musician means a person who plays a musical instrument or any other person who is employed to provide musical services including but not limited to any type of service which is directly concerned with live music or musicians or the production of musical sound,vocalists,repetiteurs and conductors and others employed as an integral part of a musical group,band or orchestra.
    MySuper product has the meaning given by the Superannuation Industry (Supervision) Act 1993 (Cth).
    NES means the National Employment Standards as contained in sections 59 to 131 of the Act.
    on-hire means the on-hire of an employee by their employer to a client,where such employee works under the general guidance and instruction of the client or a representative of the client.
    overdubbing means where a producer requires a musician to play additional parts.
    pantomime means a production with an appeal primarily for children presented during the school holiday period.
    performance means a performance given by employees before an audience for which the employer receives a payment or other benefit.
    performer is an employee who takes part in a performance and includes an actor,singer,dancer,musician,understudy/swing performer,puppeteer,compere,comedian or any other type of performer.
    place of residence means the place where an employee ordinarily resides.
    principal (musician) or principal musician in any orchestra or band means:

(a) repetiteur violin (that is,a violin sitting with the leader),principal second violin,principal viola,principal cello,principal bass,principal flute,principal piccolo,principal oboe,principal cor anglais,principal clarinet,principal E flat clarinet,principal bass clarinet,principal bassoon,principal contra bassoon,principal alto saxophone,principal tenor saxophone,principal baritone saxophone,principal and third horn,principal cornet,principal trumpet,principal and bass trombone,principal euphonium,principal tuba,principal tympani,principal percussion,principal vibracussion,principal harp,principal piano,principal organ,principal rhythm player (as appointed by the musical director);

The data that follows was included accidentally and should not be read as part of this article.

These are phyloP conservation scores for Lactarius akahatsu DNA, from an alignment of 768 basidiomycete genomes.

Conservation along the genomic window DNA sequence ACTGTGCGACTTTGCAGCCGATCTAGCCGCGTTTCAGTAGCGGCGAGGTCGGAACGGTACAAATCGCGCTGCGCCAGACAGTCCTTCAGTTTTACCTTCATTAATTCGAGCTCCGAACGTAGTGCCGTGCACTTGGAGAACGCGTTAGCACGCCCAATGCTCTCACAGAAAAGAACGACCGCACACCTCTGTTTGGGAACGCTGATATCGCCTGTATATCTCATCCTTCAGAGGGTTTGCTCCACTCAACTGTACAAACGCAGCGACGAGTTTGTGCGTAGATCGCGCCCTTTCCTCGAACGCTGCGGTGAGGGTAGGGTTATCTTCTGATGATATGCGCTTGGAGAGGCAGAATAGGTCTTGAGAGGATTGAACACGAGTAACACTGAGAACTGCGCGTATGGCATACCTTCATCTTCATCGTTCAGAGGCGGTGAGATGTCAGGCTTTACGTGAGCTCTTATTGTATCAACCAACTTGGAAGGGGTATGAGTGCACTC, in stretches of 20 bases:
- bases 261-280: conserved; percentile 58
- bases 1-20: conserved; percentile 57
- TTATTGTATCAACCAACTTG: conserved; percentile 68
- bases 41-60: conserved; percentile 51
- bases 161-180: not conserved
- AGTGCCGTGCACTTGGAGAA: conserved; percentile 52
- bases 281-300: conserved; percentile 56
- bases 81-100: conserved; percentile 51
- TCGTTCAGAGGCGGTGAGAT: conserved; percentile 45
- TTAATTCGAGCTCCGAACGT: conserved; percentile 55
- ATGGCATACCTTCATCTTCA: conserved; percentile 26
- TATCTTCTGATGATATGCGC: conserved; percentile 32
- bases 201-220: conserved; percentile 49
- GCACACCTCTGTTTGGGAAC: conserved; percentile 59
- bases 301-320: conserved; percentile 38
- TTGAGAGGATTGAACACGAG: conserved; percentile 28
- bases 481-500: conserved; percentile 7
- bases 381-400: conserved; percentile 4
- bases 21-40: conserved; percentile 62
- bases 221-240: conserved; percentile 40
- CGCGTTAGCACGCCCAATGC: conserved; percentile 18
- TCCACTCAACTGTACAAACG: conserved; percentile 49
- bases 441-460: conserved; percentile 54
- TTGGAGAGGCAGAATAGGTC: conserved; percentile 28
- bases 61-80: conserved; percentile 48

(b) the first of any one or more musical instruments other than in (a) above;and

(c) where there is only one player of any one instrument in an orchestra,the player of that instrument.

    production and support staff means employees engaged specifically as production and/or support staff in a live venue or by a live producer.
    repetiteur means a musician employed as a piano/keyboard instrumental player who is required to:

(a) accompany performers backstage,on stage,in a rehearsal room,or in the pit during rehearsals or auditions;and

(b) work as directed,including for any musical preparation to a production.

    run of the play or plays means the period for which an employee’s services have been distinctly contracted for in writing,in any Australian location/s ,for rehearsal of and performances in a particular production/s and starts on the first day of the employee’s rehearsal for the production/s and finishes on the last day or night of the presentation of the production/s in the Australian location/s for which the employee’s services were contracted in writing. It includes a return season/s in a place in which a season has already taken place if the employee’s engagement is still continuing at the time of the starting date of the return season.